“The restoration of lasting peace in the Middle East is in our interest,” Nkoana-Mashabane said while delivering her budget vote speech in Parliament.
“In this respect, President Zuma will be dispatching a team, led by our former deputy minister Aziz Pahad, to Israel and Palestine to convey our growing concern with the escalation of violence there, including the endless wanton killing of Palestinian civilians and the destruction of homes in Gaza.”
Zuma would invite Palestinian president Mahmoud Abbas on a working visit to South Africa.
South Africa would also pledge US1 million in humanitarian aid to Palestine, through United Nations agencies.
Most MPs participating in the debate called on government to play a more active role in trying to broker a ceasefire between Israel and Hamas militants.
“Israel and Palestinian leaders must return to negotiations, all hostilities must be brought to an end, and all strategies employed that result in the death of civilians must cease immediately,” DA MP Stevens Mokgalapa said.
The Democratic Alliance agreed with South Africa’s support for a two-state solution, he said.
The Economic Freedom Fighters, in turn, called on government to sever all ties with the Israeli government.
“The EFF is calling for an immediate expulsion of the Israeli ambassador and not to leave for hours, but recall without return,” said EFF MP Magdalene Moonsamy.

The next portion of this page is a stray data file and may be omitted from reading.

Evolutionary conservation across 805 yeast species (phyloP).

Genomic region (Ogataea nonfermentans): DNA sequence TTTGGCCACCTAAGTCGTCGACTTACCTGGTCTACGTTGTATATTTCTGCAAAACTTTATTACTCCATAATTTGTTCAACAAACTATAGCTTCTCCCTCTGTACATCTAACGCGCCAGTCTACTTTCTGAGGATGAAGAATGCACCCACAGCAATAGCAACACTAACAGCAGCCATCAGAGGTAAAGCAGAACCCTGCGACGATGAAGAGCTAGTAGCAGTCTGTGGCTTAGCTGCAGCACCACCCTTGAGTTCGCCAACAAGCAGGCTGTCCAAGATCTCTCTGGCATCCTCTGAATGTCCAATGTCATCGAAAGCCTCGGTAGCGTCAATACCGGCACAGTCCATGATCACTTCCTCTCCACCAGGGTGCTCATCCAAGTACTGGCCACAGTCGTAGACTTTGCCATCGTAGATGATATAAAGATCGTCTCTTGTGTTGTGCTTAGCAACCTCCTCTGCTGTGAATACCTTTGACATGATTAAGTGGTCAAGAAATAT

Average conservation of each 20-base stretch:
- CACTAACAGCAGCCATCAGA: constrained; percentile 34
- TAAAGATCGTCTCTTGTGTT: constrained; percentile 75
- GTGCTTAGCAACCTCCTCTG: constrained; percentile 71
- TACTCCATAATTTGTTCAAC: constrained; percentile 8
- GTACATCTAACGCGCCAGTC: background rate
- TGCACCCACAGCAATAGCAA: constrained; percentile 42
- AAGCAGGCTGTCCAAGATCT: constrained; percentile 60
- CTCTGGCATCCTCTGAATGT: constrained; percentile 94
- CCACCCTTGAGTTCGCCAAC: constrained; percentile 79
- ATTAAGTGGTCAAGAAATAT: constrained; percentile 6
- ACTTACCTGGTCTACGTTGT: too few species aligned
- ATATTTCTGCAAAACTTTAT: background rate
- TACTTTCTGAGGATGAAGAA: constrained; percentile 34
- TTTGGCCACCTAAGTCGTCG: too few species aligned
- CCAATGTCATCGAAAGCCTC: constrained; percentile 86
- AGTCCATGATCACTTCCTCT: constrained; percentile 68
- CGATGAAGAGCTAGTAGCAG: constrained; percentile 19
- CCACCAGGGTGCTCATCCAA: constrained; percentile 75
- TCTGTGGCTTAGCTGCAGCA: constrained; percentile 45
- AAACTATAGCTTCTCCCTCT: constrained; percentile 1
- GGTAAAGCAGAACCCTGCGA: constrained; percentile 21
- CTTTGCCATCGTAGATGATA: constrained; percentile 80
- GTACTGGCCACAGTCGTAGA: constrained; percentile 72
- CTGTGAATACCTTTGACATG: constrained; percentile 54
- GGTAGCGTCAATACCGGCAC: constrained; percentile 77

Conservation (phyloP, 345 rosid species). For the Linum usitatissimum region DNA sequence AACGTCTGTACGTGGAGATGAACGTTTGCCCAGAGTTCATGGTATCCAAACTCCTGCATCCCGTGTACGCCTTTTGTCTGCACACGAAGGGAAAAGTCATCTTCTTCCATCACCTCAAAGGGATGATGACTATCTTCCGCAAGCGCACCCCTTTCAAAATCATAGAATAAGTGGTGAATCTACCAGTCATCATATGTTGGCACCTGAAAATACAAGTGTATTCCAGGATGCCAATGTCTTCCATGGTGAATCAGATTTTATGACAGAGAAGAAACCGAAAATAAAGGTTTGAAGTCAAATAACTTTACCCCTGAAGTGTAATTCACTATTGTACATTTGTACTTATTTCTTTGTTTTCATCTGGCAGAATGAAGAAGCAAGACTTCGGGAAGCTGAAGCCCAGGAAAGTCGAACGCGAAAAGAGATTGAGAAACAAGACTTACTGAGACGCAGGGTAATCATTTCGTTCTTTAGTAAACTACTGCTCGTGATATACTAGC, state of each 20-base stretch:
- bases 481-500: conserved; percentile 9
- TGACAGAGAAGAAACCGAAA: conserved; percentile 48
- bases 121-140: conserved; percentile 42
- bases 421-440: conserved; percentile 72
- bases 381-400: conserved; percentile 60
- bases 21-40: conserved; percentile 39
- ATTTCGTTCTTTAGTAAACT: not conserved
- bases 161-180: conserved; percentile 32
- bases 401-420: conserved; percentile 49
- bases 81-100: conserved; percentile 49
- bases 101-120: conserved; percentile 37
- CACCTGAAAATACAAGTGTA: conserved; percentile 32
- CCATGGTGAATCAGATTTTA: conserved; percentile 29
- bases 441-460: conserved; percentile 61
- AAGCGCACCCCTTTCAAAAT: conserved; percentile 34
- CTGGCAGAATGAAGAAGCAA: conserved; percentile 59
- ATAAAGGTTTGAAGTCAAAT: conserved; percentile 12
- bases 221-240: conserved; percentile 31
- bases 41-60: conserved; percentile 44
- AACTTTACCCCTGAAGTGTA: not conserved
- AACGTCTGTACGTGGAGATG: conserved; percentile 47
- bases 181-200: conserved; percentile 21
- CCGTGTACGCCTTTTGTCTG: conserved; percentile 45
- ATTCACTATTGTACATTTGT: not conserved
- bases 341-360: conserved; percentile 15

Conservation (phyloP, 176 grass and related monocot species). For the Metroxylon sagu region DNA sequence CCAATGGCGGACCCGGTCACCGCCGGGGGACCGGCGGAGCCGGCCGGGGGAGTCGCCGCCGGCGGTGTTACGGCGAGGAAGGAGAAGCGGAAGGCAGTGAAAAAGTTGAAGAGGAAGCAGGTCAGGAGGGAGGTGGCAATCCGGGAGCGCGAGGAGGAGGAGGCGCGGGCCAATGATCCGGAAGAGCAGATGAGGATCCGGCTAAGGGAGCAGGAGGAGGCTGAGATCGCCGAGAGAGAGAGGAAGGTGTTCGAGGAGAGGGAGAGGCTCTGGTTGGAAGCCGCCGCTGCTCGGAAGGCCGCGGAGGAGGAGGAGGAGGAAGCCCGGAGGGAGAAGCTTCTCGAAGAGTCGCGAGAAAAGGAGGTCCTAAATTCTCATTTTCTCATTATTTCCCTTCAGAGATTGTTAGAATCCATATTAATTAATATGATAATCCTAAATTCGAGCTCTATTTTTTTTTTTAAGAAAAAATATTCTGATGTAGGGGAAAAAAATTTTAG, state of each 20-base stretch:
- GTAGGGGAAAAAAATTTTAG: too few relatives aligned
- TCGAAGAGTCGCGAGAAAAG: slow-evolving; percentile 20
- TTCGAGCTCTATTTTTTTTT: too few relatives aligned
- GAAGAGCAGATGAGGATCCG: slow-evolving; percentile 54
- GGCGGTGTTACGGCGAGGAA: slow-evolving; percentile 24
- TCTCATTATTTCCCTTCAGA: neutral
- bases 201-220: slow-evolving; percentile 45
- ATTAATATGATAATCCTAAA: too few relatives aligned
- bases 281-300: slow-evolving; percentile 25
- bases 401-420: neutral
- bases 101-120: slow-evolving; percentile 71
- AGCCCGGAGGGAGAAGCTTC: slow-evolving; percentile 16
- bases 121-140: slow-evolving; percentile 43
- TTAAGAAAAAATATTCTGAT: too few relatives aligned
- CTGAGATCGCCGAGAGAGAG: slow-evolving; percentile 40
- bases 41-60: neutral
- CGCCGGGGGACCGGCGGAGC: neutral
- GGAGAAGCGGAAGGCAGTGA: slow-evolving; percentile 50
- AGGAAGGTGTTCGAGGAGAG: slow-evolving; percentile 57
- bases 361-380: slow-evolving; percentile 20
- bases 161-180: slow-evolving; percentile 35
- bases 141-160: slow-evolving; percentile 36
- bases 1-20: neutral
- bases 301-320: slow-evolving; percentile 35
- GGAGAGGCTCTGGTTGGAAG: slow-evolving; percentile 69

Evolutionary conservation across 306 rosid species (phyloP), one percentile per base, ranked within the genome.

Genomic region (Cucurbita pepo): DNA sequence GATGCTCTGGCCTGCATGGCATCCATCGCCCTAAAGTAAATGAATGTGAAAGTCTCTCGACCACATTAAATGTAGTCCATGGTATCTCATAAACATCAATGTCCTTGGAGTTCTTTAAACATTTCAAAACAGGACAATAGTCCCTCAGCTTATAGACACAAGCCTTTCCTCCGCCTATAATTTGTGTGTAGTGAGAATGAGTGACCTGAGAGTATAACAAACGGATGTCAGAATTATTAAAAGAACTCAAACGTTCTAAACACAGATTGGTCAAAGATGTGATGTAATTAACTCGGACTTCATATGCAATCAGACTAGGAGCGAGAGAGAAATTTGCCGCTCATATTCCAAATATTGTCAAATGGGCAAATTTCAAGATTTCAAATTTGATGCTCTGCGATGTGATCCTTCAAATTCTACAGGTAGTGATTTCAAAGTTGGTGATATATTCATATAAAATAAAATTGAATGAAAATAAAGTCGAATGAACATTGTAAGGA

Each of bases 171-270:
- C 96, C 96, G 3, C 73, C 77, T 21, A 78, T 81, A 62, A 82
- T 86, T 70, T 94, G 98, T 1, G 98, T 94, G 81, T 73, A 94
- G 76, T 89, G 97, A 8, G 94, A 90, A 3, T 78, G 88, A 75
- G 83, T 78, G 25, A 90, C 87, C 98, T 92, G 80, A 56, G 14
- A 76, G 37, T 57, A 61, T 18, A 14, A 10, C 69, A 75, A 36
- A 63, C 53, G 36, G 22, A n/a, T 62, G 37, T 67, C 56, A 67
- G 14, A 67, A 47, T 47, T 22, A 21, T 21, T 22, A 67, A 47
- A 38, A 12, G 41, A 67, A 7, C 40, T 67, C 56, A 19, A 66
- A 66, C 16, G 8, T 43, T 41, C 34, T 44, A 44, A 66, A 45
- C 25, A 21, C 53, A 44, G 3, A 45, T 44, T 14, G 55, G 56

“We demand the end of Israel’s illegal occupation and further instruct the South African government to end all business with companies that continue to perpetuate terrorism in Palestine.”
Inkatha Freedom Party MP Mangaqa Mncwango said negotiations and diplomacy were the only way to halt hostilities.
“It’s also critically important that South Africa not only be seen to be pragmatic and neutral in its approach to this situation, but must also take active steps to promote peace,” Mncwango said.
“Our government’s current approach through the ANC’s political antics lends itself to be perceived to be taking sides in this conflict.”
The IFP MP cautioned that taking sides could do irreparable damage to South Africa’s international standing.
United Democratic Movement leader Bantu Holomisa asked that Parliament’s international relations portfolio committee be given greater powers, instead of merely being an oversight body.
The powers should include assessing and evaluating executive decisions related to foreign policy.
“Such an approach would allow us to present a united front in conflicts such as in the Middle East,” said Holomisa.
“In this regard, a radical intervention from South Africa must seek to champion the implementation of the UN Security Council resolutions on the Middle East.”
The debate came two days after Zuma called on both the Israeli defence force and Hamas militia to stop hostilities.
Zuma called on Israel to withdraw troops from the Gaza strip, while at the same time condemning Hamas’s firing of rockets into Israel.
Tuesday marked the 15th day of the deadliest violence in the enclave in five years.
News agency Agence France-Presse reported that close to 600 people had been killed so far.